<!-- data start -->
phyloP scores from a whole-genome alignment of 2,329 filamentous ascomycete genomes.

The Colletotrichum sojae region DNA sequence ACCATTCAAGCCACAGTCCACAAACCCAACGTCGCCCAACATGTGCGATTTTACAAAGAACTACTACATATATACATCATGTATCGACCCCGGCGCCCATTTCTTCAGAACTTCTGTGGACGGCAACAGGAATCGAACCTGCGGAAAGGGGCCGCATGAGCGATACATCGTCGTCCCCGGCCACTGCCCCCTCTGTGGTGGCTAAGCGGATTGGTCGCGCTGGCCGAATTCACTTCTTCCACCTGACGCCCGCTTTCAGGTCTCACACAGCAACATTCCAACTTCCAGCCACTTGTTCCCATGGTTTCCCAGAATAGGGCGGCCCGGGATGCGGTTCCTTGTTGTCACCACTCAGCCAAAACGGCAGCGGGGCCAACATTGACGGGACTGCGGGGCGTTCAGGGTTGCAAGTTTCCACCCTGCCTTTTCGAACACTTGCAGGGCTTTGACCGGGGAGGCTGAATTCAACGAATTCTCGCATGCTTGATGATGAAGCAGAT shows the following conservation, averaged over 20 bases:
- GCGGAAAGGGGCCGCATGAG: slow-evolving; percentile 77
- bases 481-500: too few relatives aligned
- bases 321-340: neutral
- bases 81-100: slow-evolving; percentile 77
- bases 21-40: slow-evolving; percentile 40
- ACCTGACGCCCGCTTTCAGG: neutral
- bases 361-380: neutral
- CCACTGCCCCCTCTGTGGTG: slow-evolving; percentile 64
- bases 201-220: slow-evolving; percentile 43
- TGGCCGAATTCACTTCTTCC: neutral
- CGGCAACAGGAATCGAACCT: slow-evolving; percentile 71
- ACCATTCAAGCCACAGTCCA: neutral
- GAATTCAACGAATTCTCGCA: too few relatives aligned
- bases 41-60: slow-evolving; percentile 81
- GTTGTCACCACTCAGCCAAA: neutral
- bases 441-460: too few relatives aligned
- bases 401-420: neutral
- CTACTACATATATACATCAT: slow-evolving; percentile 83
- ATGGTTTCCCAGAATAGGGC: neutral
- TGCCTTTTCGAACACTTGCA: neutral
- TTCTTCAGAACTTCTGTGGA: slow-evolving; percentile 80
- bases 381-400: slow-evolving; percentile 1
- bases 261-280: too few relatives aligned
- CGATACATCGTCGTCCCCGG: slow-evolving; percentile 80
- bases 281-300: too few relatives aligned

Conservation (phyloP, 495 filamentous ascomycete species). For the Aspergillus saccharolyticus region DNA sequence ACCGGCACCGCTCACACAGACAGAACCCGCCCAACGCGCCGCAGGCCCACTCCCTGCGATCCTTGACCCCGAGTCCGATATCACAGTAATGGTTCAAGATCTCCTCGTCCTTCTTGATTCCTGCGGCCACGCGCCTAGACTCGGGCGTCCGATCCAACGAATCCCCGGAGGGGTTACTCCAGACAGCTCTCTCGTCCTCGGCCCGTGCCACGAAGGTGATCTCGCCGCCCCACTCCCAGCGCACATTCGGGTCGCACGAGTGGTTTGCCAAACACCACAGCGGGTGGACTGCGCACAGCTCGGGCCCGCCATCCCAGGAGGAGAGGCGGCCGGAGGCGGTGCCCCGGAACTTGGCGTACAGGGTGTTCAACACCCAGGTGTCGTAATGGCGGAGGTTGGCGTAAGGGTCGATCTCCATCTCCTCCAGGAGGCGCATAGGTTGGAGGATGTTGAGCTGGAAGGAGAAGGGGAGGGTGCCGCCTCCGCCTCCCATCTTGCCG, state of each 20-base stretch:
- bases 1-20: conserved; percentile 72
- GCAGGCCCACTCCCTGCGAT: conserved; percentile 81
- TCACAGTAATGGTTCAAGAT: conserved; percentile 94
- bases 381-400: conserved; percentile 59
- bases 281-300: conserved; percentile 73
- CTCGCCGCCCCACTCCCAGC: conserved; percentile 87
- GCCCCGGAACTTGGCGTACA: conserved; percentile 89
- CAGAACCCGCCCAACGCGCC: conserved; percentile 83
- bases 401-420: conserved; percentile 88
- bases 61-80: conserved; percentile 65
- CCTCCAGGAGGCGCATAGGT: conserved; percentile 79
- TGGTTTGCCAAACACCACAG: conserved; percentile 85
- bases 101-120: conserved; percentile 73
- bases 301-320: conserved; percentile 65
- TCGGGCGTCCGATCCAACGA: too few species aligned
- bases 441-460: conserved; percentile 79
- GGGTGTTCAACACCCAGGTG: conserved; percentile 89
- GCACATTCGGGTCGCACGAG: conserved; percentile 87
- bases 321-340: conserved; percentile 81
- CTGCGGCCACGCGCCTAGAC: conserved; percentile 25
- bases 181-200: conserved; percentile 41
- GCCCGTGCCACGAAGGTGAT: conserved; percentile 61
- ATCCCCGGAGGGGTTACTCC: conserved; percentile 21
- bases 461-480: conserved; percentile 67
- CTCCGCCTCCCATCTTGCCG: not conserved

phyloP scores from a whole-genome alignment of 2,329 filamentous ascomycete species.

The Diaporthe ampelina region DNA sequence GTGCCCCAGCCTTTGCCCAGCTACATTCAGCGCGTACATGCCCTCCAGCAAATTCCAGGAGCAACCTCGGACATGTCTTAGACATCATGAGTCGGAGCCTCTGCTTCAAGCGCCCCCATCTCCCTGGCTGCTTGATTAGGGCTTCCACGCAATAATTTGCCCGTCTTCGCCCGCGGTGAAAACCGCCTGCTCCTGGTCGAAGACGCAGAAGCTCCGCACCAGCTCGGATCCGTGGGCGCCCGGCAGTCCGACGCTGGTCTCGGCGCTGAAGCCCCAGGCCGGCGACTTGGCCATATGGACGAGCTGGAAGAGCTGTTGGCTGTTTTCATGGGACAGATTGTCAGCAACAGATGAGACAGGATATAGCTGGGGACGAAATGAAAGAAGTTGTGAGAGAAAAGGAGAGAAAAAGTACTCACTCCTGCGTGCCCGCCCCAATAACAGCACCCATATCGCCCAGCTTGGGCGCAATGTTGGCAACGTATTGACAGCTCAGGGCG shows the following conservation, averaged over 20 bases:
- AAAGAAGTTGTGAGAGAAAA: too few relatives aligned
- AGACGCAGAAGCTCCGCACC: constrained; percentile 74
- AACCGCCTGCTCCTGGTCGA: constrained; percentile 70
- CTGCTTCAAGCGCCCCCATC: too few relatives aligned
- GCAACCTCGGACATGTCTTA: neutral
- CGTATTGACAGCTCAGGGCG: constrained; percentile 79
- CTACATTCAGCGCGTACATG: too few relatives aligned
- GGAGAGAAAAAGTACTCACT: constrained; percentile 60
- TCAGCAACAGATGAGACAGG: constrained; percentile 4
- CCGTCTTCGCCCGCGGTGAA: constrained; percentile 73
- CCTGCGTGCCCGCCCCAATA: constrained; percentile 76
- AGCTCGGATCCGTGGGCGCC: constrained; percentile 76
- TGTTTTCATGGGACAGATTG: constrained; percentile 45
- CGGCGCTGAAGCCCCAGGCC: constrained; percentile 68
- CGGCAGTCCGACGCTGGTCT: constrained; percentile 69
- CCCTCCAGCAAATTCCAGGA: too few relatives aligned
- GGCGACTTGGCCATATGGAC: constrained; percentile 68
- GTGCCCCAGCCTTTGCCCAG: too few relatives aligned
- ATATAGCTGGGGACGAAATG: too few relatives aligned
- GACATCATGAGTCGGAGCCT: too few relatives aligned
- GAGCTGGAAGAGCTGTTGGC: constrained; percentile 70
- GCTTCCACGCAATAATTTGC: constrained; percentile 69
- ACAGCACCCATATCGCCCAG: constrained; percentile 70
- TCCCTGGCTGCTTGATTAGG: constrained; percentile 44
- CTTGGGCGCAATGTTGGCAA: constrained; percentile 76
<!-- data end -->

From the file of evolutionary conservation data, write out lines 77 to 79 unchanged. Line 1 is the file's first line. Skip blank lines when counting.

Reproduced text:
- GCTTCCACGCAATAATTTGC: constrained; percentile 69
- ACAGCACCCATATCGCCCAG: constrained; percentile 70
- TCCCTGGCTGCTTGATTAGG: constrained; percentile 44